Here's something that has caught my attention when hovering over their profiles – their user IDs are \$31716\$ and \$45941\$. If you perform digit-wise subtraction, you'll notice something pretty exciting (of course, taking the absolute differences):
3|1|7|1|6 4|5|9|4|1 -+-+-+-+- (-) 1|4|2|3|5
The number generated by the above algorithm is \$14235\$. There is something special about this integer: It consists of consecutive digits only, sorted in ascending order, but exactly one of the digits is not placed correctly — \$4\$.
We will call a pair of positive integers \$(a, b)\$ a DJMcMego pair if the digit-wise absolute differences are consecutive integers, sorted in ascending order, but exactly one of them is not where it belongs. That is, it is possible to move exactly one digit of the result of digit-wise subtraction to another position, such that the integer obtained only has consecutive digits, sorted in ascending order.
In our example above, the pair \$(31716, 45941)\$ is a DJMcMego pair, because if \$4\$ is moved between \$3\$ and \$5\$, the result is \$12345\$, which fulfils the criteria. Note that the digits of the resulting number do not need to start at \$1\$, they just ought to be consecutive. When one is unsure about what decision they should make, they can always rely on the other's help to sort things out.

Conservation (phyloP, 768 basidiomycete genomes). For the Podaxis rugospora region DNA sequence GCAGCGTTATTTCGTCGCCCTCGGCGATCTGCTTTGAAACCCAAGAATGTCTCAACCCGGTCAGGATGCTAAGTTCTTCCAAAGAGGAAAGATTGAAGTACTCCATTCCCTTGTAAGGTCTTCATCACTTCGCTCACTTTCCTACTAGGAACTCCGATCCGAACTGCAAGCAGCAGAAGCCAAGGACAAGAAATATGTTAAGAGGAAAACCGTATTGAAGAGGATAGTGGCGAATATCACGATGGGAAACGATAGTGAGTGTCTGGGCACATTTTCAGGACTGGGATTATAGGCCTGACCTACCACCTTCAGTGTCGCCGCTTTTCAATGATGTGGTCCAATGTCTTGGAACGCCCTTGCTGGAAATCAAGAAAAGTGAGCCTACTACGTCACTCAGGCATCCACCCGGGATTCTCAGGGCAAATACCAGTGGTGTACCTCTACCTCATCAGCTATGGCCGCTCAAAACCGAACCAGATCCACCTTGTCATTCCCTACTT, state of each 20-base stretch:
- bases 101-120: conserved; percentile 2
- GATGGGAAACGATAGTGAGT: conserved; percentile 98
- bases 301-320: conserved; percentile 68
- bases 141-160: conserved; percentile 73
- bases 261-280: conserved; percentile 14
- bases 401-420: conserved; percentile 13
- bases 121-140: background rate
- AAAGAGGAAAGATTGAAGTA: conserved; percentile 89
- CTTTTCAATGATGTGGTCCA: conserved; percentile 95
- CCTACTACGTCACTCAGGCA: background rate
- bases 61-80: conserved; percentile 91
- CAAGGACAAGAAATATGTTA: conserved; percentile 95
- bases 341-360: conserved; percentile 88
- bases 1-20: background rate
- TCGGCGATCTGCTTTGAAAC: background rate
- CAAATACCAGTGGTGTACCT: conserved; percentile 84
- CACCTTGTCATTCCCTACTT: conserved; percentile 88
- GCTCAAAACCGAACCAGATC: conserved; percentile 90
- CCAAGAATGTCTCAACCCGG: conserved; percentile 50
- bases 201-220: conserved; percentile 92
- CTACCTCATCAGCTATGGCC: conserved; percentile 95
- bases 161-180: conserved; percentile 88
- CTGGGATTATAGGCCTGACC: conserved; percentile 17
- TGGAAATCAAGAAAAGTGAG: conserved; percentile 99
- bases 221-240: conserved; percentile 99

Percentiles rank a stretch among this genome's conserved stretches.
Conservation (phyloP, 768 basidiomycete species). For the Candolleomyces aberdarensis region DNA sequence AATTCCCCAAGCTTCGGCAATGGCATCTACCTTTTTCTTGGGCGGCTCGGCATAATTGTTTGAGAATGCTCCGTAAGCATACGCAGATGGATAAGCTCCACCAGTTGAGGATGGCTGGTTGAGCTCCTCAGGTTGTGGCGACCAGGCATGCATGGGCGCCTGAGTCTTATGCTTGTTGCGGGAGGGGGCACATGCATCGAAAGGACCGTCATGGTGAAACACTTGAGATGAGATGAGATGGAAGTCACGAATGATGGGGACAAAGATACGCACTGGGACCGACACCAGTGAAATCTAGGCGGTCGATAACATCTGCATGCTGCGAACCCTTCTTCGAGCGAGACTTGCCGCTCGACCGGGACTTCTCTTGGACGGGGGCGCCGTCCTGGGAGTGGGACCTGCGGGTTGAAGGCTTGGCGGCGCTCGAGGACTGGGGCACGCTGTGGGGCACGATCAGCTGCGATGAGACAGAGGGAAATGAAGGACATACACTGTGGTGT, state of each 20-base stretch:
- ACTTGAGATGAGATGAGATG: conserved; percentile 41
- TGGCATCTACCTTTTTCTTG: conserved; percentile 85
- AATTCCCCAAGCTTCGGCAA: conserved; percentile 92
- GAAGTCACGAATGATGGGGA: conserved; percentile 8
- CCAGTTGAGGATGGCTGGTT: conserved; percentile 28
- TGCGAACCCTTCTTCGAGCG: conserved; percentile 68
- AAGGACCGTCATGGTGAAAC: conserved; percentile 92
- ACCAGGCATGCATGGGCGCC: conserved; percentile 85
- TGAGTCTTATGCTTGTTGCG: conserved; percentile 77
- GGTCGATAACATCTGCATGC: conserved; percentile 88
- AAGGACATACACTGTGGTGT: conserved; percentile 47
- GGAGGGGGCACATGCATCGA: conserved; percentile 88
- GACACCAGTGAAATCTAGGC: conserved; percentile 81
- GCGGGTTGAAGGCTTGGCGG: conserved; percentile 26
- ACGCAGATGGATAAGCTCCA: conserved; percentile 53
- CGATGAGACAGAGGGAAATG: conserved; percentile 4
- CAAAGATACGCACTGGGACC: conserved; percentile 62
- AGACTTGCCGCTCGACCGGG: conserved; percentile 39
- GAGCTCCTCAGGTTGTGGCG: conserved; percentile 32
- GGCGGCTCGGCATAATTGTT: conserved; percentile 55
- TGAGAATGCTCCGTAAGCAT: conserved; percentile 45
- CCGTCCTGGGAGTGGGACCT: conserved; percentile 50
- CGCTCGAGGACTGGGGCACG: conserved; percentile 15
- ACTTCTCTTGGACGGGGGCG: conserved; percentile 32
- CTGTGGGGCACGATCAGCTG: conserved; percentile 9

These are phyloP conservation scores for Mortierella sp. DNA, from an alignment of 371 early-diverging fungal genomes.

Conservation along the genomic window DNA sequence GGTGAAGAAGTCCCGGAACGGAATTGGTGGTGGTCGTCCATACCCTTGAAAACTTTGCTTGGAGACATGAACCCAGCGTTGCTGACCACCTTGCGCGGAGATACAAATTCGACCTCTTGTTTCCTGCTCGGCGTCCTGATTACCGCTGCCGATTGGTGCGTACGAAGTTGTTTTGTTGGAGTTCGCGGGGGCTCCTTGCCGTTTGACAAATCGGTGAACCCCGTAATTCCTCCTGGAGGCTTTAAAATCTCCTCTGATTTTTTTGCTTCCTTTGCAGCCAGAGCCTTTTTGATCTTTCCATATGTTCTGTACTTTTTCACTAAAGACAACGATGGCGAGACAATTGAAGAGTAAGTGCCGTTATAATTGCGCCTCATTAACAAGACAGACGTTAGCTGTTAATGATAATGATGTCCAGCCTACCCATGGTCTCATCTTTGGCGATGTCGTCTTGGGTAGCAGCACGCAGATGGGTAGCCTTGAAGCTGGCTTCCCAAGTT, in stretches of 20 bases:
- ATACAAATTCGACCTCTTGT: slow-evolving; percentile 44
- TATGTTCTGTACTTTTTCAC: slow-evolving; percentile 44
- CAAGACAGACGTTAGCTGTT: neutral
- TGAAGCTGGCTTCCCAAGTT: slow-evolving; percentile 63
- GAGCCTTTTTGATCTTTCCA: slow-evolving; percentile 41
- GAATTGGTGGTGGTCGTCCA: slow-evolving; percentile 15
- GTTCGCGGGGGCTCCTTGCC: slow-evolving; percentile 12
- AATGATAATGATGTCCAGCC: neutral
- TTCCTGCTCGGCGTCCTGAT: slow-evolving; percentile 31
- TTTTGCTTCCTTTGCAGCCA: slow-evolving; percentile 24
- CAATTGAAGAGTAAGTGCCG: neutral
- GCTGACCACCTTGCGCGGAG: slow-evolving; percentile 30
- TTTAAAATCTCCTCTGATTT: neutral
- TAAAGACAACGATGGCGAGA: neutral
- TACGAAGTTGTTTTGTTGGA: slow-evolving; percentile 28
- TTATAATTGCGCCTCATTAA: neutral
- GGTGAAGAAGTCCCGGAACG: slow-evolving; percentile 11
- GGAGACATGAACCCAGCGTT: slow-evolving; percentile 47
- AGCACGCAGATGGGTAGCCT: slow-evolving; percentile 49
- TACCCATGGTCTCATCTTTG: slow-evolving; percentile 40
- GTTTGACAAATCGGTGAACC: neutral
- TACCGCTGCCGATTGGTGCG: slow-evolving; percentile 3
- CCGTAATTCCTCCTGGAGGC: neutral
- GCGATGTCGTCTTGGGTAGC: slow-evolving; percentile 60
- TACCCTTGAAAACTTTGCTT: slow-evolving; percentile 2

Your task is to output a truthy/falsy value depending on whether a pair of positive integers given as input is a DJMcMego pair.
You are guaranteed that \$a\$ and \$b\$ will have the same number of digits, always at least 4.
You can take the integers in any reasonable format (i.e. native integers, strings, lists of digits, etc.)
You can compete in any programming language and can take input and provide output through any standard method, while taking note that these loopholes are forbidden by default. This is code-golf, so the shortest submission (in bytes) for every language wins.
a, b -> Output 31716, 45941 -> Truthy 12354, 11111 -> Truthy 56798, 22222 -> Truthy 23564, 11111 -> Truthy 1759, 2435 -> Truthy 12345, 11111 -> Falsy 3333, 2101 -> Falsy 22354, 22222 -> Falsy 31717, 45941 -> Falsy 14325, 11111 -> Falsy 89789, 78865 -> Falsy 14954, 61713 -> Falsy 25631, 11114 -> Falsy
Or, in another format.